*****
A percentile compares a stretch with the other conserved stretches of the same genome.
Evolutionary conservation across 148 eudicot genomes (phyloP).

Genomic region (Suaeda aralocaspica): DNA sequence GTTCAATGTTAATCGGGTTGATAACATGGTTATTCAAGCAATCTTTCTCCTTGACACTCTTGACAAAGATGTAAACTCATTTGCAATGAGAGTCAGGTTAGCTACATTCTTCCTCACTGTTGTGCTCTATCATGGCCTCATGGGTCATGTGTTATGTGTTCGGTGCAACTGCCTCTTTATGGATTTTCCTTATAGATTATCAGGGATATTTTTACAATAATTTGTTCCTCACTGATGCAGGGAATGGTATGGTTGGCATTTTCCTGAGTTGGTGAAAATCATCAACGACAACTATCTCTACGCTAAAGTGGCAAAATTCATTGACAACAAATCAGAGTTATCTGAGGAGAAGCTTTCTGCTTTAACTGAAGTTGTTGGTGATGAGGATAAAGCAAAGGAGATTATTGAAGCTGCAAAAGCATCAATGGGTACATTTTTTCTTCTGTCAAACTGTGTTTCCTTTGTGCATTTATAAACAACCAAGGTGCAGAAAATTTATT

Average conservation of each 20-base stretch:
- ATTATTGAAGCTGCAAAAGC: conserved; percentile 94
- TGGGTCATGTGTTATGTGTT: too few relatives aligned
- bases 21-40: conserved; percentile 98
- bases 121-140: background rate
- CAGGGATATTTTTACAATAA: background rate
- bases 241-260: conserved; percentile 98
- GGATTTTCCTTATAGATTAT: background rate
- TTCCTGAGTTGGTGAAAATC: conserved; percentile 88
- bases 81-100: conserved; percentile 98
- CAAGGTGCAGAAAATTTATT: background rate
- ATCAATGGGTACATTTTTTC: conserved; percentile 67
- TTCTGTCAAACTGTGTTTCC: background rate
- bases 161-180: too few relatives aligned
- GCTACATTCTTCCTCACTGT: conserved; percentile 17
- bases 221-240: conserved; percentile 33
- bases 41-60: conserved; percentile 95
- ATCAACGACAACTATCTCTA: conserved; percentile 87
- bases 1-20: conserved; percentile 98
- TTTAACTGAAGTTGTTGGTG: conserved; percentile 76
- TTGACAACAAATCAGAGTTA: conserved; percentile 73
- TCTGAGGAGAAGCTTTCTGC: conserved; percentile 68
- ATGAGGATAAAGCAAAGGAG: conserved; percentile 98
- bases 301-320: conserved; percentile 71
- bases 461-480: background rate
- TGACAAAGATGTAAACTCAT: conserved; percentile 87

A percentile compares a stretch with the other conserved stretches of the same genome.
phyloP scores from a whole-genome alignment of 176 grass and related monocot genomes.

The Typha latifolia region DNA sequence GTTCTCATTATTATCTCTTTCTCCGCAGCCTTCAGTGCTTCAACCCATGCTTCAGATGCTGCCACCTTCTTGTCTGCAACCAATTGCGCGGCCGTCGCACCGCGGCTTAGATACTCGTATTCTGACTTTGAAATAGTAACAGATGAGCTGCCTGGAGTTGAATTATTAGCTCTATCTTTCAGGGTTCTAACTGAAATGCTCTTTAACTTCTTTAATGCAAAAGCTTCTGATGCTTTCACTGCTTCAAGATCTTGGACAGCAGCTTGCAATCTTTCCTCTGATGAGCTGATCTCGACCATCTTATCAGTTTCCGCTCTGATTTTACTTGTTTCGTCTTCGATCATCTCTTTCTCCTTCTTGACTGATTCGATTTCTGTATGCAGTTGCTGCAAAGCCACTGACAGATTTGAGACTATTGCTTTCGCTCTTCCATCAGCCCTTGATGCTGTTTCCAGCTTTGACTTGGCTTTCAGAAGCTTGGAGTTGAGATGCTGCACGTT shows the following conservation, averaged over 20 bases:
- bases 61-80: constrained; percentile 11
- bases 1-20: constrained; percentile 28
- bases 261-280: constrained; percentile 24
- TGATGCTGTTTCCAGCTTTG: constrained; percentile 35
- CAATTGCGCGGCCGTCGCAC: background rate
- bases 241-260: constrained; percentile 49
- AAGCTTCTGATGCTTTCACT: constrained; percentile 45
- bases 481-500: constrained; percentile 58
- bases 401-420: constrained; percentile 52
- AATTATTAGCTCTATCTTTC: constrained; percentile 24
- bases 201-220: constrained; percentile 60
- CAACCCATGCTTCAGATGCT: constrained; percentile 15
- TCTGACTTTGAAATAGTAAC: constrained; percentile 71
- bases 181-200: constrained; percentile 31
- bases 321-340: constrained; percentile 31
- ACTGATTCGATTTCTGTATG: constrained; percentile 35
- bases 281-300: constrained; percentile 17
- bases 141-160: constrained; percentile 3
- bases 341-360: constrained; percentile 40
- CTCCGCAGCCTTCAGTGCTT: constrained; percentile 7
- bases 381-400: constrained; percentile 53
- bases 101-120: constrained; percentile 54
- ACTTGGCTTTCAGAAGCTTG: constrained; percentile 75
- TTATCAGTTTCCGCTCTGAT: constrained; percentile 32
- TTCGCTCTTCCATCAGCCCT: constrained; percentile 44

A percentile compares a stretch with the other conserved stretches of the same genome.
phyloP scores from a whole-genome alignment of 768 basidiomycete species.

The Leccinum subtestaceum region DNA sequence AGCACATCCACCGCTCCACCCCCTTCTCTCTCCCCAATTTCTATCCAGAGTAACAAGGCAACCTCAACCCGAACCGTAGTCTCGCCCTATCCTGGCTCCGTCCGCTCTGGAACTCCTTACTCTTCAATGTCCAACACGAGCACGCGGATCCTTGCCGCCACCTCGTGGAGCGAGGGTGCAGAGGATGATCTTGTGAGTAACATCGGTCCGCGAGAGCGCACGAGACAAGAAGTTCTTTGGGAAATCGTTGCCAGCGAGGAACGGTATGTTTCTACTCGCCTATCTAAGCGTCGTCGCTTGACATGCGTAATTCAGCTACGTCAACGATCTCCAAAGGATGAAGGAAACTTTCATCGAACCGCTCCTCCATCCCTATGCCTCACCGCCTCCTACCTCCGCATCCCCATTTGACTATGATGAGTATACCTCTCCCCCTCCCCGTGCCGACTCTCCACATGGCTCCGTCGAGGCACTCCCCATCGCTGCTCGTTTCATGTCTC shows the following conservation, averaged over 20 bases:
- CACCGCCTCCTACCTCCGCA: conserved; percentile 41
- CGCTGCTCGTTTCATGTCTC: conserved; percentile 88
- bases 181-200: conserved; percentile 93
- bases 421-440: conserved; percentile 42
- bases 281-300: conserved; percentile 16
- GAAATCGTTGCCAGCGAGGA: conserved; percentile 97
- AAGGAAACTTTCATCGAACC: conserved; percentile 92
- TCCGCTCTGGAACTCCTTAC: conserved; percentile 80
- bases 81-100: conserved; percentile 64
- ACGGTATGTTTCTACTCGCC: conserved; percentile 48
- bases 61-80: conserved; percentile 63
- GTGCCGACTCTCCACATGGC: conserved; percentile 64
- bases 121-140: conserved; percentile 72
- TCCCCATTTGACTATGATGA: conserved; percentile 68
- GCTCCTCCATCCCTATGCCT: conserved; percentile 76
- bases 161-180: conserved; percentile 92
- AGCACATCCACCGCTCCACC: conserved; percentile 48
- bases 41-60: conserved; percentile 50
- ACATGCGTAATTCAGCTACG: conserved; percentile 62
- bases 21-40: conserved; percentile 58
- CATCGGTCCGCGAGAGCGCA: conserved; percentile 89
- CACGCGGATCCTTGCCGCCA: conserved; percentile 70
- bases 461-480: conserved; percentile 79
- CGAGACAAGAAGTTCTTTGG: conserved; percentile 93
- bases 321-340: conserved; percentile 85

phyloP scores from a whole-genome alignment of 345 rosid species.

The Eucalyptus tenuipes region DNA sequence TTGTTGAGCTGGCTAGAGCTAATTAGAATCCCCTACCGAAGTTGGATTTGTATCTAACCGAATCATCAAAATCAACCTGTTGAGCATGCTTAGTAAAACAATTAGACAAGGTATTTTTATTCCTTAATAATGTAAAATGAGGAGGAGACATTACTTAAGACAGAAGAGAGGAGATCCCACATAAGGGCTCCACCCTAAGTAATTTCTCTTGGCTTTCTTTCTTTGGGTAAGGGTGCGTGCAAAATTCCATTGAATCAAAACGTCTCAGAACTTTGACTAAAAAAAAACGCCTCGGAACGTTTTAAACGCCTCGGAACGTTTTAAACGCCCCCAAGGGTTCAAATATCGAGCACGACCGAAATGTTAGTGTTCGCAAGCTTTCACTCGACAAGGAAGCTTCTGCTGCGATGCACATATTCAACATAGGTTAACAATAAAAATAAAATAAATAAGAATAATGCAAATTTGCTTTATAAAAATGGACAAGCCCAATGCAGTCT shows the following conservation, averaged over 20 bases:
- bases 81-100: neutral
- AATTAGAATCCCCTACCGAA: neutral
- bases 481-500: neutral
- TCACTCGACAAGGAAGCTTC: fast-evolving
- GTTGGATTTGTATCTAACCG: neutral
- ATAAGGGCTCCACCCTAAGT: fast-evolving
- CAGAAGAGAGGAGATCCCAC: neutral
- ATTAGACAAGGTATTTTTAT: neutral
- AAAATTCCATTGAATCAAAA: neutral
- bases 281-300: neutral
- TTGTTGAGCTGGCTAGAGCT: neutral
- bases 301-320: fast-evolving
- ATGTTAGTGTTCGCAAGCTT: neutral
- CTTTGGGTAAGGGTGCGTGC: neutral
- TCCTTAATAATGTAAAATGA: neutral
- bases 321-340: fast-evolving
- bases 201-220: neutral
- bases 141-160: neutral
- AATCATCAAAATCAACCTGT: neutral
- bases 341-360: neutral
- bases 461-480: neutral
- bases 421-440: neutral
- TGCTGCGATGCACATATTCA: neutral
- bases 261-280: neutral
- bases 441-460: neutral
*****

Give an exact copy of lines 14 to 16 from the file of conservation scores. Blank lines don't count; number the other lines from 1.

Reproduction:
- CAAGGTGCAGAAAATTTATT: background rate
- ATCAATGGGTACATTTTTTC: conserved; percentile 67
- TTCTGTCAAACTGTGTTTCC: background rate